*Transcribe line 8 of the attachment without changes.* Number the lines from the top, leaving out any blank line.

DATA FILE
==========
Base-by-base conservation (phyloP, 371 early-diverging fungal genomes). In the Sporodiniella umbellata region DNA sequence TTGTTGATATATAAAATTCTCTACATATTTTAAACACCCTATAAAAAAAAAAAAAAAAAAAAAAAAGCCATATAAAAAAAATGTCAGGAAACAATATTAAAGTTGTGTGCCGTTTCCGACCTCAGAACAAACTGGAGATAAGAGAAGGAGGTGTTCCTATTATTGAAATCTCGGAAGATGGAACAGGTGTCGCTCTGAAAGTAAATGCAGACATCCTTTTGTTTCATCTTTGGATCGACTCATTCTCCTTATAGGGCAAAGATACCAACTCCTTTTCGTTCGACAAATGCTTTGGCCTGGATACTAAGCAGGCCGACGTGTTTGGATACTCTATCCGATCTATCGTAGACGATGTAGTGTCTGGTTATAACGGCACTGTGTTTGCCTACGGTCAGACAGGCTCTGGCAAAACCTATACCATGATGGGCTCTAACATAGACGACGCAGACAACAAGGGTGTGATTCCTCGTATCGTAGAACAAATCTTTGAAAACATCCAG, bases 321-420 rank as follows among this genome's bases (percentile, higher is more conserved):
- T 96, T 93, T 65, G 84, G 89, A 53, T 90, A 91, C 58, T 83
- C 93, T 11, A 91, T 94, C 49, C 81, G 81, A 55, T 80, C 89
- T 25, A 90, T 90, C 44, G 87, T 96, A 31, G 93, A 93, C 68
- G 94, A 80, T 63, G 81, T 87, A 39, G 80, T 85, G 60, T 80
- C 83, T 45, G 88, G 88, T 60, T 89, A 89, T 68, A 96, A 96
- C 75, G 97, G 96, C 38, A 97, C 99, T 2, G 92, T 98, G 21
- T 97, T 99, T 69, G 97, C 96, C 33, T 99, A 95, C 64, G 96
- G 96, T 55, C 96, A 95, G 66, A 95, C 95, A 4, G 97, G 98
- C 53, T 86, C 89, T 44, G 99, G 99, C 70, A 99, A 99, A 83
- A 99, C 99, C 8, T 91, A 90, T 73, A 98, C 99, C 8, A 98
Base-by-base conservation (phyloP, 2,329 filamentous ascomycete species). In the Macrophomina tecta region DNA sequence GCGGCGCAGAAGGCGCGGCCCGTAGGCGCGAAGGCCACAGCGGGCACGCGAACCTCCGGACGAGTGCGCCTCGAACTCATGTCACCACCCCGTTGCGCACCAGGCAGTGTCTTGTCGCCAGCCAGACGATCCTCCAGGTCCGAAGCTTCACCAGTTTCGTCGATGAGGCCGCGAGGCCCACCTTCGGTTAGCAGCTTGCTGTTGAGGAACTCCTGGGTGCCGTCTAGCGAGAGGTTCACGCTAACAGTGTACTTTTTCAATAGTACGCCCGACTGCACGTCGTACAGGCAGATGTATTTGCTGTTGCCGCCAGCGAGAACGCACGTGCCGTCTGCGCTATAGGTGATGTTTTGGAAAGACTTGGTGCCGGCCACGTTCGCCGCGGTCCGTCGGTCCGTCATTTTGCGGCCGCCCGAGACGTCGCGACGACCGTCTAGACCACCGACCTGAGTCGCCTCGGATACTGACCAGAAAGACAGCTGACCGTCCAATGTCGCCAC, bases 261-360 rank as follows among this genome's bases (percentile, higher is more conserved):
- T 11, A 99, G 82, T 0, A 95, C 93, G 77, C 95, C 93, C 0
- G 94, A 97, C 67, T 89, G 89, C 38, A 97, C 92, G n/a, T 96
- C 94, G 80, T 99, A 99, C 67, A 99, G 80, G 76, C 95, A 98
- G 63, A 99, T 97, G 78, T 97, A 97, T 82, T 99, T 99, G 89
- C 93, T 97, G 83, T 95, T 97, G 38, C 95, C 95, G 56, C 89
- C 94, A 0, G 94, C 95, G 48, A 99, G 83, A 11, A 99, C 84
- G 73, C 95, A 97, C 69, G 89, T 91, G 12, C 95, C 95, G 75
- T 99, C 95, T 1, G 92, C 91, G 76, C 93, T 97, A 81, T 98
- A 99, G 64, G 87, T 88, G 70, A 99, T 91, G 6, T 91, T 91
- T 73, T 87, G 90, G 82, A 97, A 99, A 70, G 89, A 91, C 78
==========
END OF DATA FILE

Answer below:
- T 97, T 99, T 69, G 97, C 96, C 33, T 99, A 95, C 64, G 96